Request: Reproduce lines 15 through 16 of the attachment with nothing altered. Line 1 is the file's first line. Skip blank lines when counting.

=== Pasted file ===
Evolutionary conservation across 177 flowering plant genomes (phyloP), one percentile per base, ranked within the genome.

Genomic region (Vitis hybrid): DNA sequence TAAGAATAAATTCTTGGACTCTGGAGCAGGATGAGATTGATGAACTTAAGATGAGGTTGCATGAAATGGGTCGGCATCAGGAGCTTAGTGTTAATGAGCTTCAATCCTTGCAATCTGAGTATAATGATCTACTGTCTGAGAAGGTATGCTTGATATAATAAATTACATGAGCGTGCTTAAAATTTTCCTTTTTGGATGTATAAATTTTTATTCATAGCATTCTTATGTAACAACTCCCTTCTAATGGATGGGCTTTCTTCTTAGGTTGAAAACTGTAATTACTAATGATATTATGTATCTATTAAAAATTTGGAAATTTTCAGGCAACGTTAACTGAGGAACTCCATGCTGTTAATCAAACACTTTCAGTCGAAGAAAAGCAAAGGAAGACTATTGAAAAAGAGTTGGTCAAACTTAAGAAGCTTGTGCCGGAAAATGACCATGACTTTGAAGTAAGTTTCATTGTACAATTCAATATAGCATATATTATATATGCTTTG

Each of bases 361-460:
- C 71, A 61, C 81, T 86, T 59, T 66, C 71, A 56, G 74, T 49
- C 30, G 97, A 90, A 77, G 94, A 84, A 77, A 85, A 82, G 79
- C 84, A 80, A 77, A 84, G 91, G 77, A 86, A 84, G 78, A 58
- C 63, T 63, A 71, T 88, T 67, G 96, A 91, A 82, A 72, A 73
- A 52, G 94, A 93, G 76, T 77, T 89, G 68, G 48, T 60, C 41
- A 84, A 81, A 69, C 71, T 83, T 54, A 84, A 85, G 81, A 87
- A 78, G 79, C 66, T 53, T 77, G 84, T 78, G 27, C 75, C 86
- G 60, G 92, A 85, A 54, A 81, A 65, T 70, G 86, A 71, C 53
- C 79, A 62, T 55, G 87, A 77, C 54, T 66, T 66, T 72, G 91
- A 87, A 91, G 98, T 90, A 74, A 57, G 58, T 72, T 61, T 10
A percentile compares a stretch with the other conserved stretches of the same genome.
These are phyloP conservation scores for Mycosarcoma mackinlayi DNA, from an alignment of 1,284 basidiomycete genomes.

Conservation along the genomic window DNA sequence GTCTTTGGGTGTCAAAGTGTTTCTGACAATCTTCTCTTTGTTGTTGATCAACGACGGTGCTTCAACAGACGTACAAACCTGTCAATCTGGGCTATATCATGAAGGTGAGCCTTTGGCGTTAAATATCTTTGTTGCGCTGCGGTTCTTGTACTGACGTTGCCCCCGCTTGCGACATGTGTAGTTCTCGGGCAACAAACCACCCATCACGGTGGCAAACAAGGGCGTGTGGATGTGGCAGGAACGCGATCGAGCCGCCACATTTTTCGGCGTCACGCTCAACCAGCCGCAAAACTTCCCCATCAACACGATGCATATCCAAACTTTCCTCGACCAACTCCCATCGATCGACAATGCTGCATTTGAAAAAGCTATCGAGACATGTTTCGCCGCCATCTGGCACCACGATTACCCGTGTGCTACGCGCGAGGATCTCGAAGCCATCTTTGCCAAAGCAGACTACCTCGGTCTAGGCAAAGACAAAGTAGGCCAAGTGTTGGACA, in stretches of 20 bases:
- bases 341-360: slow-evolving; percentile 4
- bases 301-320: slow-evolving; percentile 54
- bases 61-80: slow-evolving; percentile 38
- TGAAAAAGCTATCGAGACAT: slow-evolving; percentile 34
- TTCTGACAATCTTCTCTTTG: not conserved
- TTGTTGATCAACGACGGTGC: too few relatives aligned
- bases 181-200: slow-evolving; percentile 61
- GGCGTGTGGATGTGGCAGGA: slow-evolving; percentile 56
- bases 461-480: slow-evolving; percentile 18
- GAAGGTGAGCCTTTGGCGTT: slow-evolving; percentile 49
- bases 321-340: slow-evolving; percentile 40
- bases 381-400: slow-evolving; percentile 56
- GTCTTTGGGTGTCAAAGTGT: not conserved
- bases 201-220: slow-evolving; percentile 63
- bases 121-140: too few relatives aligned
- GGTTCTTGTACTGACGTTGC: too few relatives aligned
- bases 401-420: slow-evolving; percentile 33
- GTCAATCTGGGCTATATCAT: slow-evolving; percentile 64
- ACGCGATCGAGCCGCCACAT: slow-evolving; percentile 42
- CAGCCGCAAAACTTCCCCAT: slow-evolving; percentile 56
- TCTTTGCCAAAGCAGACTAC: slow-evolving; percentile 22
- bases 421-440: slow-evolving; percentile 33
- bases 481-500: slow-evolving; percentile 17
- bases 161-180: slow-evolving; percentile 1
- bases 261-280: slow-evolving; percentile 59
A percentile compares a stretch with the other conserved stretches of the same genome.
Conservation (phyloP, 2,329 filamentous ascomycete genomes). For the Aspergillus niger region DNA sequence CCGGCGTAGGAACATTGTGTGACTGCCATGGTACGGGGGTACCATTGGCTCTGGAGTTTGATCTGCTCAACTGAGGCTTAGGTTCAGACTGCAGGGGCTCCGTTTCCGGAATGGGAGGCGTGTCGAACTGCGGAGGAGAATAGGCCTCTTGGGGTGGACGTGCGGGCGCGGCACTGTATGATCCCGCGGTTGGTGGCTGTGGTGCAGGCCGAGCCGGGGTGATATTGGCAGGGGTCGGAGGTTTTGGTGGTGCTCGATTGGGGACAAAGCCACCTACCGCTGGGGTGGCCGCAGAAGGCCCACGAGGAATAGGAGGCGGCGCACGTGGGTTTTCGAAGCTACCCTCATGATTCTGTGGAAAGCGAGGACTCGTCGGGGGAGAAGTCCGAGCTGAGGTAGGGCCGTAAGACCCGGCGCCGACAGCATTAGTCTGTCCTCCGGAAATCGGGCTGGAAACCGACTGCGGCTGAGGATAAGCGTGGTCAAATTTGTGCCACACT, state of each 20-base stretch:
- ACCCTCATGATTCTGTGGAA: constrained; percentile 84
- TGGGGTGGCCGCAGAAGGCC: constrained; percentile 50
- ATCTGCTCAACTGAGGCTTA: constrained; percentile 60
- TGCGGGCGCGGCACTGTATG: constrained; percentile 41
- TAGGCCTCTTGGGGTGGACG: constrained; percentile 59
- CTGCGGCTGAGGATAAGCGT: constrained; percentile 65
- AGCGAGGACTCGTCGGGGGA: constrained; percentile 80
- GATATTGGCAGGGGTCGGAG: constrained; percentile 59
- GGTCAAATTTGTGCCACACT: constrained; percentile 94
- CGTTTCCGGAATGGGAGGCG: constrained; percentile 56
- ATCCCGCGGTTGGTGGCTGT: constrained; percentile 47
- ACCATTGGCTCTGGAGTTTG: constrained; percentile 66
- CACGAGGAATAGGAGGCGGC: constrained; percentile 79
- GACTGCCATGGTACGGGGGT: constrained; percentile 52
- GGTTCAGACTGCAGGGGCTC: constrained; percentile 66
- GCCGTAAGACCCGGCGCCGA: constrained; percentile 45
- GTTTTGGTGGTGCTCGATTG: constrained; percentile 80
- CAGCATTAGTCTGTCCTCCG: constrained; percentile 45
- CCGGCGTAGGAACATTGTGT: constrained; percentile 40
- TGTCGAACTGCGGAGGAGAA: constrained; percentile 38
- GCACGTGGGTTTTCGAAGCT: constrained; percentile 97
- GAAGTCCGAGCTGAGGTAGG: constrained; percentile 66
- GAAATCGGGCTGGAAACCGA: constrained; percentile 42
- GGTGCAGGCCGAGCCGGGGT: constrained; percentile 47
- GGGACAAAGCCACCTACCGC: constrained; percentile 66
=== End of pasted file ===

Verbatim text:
These are phyloP conservation scores for Mycosarcoma mackinlayi DNA, from an alignment of 1,284 basidiomycete genomes.

Conservation along the genomic window DNA sequence GTCTTTGGGTGTCAAAGTGTTTCTGACAATCTTCTCTTTGTTGTTGATCAACGACGGTGCTTCAACAGACGTACAAACCTGTCAATCTGGGCTATATCATGAAGGTGAGCCTTTGGCGTTAAATATCTTTGTTGCGCTGCGGTTCTTGTACTGACGTTGCCCCCGCTTGCGACATGTGTAGTTCTCGGGCAACAAACCACCCATCACGGTGGCAAACAAGGGCGTGTGGATGTGGCAGGAACGCGATCGAGCCGCCACATTTTTCGGCGTCACGCTCAACCAGCCGCAAAACTTCCCCATCAACACGATGCATATCCAAACTTTCCTCGACCAACTCCCATCGATCGACAATGCTGCATTTGAAAAAGCTATCGAGACATGTTTCGCCGCCATCTGGCACCACGATTACCCGTGTGCTACGCGCGAGGATCTCGAAGCCATCTTTGCCAAAGCAGACTACCTCGGTCTAGGCAAAGACAAAGTAGGCCAAGTGTTGGACA, in stretches of 20 bases: